* ''VideoGame/SuperFighter'': [[TheSavageIndian Red Man]] ([[NotMakingThisUpDisclaimer yes, really]]. [[http://www.superfighter.net/redman.htm Here's his character bio if you don't believe it]]) is a drug dealer and also the BigBad and FinalBoss of this [[SerialNumbersFiledOff poor man's]] ''Franchise/StreetFighter'' [[TheMockbuster clone]].

[[folder:Western Animation]]
* A huge MassiveMultiplayerCrossover inspirational film ''WesternAnimation/CartoonAllStarsToTheRescue'' including ComicStrip/{{Garfield}}, the ''WesternAnimation/{{Teenage Mutant Ninja Turtles|1987}}'', ''WesternAnimation/TheSmurfs'', Series/{{Alf}}, Franchise/WinnieThePooh, [[WesternAnimation/TheRealGhostbusters Slimer]], [[WesternAnimation/LooneyTunes Bugs Bunny]], ''WesternAnimation/DuckTales,'' ''WesternAnimation/AlvinAndTheChipmunks,'' and the WesternAnimation/MuppetBabies, was create to combat this enemy, which included a foreword from the leader of whichever country it was being viewed in, such as then-President UsefulNotes/GeorgeHWBush in its American airing. It's always fun when a sitting President has to talk about a show featuring Smurfs, especially when they clearly didn't know ''what'' a Smurf was five minutes before they turned the camera on.
* ''WesternAnimation/{{COPS}}'' has a one-off villain called Addictum, who uses this as his modus operandi. During his only episode, called ''The Case of the Lowest Crime'', he is seen harassing a pair of teenage girls into taking a free sample of his drugs. Unfortunately for him, his aggressive behavior (and possibly the fact he looks like a walking corpse) led to these girls calling the C.O.P.S., who subsequently arrest him.
* Played with in the ''WesternAnimation/{{Jem}} and the Holograms'' episode "Alone Again", with Bobby Braddock, a sweet-talking drug dealer, though it's still used to the same effect. Bobby, a high schooler, wants the main girl of the episode, Laura, to start using drugs and get hooked on them, giving her a few bags of free pills and then charging her $30 for new ones after he successfully gets her hooked. When she can't pay, he ditches her and her new addiction and finds someone else. While more cold than aggressive, he absolutely fits this trope.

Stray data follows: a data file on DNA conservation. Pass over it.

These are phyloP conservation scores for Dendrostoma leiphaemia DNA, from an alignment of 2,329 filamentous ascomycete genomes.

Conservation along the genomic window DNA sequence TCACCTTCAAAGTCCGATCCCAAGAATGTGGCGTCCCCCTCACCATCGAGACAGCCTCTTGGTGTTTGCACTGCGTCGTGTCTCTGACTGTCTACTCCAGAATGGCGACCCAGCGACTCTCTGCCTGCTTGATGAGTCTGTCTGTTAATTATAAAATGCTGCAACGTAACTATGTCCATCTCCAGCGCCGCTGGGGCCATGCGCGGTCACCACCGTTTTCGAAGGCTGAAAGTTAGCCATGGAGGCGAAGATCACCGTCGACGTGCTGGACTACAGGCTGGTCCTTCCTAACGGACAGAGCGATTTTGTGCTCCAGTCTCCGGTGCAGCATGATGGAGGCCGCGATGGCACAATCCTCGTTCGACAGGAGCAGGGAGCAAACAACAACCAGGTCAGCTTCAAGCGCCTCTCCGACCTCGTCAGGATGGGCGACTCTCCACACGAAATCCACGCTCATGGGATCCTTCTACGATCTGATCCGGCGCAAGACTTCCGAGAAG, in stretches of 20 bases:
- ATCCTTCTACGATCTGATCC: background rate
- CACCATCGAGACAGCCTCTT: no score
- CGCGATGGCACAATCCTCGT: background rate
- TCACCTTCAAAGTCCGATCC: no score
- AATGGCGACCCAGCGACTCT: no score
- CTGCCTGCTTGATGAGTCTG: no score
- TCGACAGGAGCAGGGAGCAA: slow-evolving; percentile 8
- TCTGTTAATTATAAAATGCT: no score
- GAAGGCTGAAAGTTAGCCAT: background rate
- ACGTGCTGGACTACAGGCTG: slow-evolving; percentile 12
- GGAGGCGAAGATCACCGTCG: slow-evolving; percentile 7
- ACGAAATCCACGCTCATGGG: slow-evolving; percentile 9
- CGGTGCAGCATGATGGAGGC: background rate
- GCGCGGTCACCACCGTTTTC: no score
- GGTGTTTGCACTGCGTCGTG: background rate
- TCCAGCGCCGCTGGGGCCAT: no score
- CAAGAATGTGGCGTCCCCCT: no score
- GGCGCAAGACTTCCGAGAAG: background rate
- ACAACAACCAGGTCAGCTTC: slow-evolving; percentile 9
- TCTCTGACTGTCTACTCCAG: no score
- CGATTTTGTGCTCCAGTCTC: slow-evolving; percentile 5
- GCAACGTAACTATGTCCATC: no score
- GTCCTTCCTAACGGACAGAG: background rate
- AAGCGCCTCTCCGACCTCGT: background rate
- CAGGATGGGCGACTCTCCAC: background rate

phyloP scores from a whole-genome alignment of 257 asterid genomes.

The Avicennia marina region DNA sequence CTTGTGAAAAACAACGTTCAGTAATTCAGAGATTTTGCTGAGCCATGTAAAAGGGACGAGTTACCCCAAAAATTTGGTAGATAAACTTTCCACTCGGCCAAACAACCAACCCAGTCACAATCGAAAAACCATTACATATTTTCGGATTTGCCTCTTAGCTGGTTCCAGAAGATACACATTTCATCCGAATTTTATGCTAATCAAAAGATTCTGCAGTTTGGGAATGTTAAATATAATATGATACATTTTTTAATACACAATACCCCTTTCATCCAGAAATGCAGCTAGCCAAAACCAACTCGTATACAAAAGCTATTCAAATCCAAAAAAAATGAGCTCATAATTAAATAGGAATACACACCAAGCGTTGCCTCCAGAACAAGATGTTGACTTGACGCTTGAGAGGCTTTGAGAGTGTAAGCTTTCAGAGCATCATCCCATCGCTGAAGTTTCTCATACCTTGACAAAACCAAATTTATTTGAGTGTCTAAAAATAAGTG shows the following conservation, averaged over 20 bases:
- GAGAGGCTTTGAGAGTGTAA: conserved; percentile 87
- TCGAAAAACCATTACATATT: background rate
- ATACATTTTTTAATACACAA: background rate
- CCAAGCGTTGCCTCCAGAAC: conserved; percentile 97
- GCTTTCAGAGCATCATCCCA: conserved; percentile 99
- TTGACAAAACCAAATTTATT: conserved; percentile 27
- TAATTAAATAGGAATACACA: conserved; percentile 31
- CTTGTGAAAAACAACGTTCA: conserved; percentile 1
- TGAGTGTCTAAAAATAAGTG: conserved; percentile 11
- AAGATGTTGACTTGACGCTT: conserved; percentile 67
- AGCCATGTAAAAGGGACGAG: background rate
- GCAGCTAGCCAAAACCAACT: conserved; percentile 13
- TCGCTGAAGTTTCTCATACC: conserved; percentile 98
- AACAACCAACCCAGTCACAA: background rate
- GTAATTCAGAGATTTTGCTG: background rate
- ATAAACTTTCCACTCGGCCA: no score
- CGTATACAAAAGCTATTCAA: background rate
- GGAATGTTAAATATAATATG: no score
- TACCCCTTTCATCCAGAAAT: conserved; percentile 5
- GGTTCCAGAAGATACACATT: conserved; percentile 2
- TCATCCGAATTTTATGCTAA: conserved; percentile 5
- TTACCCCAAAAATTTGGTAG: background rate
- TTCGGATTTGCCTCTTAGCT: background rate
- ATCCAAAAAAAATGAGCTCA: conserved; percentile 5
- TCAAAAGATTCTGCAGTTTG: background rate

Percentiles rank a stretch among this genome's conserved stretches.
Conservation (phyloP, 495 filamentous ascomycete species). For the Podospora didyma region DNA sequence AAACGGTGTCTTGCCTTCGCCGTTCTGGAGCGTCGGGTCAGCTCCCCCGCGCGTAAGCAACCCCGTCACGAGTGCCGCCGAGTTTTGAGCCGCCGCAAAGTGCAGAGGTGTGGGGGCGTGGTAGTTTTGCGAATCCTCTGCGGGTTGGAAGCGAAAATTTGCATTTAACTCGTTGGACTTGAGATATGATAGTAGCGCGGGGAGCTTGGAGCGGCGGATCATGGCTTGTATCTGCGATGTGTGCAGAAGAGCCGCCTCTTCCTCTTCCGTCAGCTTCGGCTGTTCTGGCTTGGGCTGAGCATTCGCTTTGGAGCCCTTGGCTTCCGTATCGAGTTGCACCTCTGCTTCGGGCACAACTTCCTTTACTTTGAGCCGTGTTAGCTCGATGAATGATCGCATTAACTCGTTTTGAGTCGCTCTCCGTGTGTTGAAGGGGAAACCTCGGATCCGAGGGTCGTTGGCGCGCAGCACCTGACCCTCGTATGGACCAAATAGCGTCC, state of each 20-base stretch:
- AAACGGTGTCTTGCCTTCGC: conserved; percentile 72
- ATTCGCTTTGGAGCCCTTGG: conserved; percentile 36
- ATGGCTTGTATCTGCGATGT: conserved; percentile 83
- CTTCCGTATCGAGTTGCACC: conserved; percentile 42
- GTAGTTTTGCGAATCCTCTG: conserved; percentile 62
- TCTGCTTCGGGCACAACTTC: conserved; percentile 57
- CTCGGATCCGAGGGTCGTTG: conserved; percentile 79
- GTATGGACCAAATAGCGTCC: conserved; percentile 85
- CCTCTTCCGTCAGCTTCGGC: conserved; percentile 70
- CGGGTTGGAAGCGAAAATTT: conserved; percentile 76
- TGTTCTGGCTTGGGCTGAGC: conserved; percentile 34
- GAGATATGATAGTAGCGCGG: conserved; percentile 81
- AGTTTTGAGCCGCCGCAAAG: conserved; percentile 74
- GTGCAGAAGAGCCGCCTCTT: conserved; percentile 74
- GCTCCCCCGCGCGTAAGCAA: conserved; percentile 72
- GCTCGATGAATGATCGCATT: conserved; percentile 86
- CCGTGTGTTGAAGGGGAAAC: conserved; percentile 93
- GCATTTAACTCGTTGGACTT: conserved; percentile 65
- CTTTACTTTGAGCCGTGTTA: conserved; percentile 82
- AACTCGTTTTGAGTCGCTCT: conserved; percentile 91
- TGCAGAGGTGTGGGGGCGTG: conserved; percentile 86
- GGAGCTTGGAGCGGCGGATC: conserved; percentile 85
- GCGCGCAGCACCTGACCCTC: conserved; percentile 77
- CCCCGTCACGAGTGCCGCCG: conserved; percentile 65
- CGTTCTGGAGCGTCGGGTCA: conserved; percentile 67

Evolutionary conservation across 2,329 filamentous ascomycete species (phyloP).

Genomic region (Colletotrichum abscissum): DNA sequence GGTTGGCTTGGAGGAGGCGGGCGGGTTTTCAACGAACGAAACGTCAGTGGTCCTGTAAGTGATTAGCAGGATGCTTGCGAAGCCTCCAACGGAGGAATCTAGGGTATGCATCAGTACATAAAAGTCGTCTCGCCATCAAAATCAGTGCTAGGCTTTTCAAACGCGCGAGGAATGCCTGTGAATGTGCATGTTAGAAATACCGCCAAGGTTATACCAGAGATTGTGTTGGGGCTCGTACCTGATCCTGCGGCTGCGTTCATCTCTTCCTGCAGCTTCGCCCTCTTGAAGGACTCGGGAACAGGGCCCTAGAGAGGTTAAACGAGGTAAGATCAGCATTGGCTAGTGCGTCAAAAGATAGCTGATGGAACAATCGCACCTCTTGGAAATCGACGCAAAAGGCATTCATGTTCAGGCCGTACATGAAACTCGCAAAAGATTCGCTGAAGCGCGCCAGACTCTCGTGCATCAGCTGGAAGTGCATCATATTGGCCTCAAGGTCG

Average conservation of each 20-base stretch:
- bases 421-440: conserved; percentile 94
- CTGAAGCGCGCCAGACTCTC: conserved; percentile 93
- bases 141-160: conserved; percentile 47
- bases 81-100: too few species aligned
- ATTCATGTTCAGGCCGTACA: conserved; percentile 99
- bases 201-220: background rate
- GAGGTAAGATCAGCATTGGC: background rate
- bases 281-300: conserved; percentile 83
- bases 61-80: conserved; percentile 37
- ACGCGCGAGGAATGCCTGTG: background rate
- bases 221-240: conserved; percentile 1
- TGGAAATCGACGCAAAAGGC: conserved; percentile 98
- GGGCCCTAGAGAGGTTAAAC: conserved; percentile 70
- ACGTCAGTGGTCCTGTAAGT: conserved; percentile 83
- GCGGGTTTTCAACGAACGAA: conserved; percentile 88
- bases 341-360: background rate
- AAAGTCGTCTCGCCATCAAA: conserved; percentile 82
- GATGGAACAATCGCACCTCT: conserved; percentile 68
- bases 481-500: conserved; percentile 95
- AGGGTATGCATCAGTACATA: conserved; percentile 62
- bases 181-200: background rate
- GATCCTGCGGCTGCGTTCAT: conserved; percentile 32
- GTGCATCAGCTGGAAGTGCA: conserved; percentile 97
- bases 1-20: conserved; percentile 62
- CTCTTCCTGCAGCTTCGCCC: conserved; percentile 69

* The public service announcements for the ''Franchise/GIJoe'' cartoon had aggressive criminals. Two kids home alone, revealing over the phone that they are home alone. A stranger's car drives up to the house... and drives off when noticing the Joe soldier Roadblock, a tall bald black man in a skimpy top, standing on the lawn.
** Then there was the VerySpecialEpisode two-parter that had the Joes and Cobras team up in an EnemyMine scenario against an eeevilll drug dealer known as the Headman, who dressed like the Hamburglar and had gotten family members of both Joes and Cobras hooked on his stuff. Apparently, drugs are so bad that even an organization committed to genocidal acts of terrorism which once created a clone made from the DNA of Genghis Khan and Hitler will gladly embark on a crusade to stop them.
* Spoofed, skewered, and danced on in the ''WesternAnimation/CloneHigh'' episode "Raisin the Stakes: A Rock Opera in Three Acts". The eeeevil "Pusher" causes the entire student body to get addicted to (wait for it) ...''smoking raisins''. Ironically, he's actually far LESS pushy (at least directly) than examples that are played straight. Beyond using a bit of ReversePsychology to create a demand, all he really does is [[ObviouslyEvil sit in the shadows]] and quietly sell his wares to a willing customer base.
-->'''[[PunctuatedForEmphasis I CAN TASTE THE SUN!!!]]'''
* In an episode of ''WesternAnimation/{{Captain Planet|and the Planeteers}}'', the villain Verminous Skumm was a dealer of a highly addictive drug called "bliss", had some people resort to stealing to get the drug, and he encouraged them to take it and wouldn't accept no for an answer. One of his clients turns out to be Linka's cousin, Boris, who [[spoiler:he convinces at one point to get Linka addicted as well by spiking her food with the drug in return for "enough bliss to last you the rest of your life", and eventually dies from overdosing on it]]. Of course, Skumm was one of the Captain Planet villains who was in it strictly ForTheEvulz, so it was a more believable portrayal of this trope.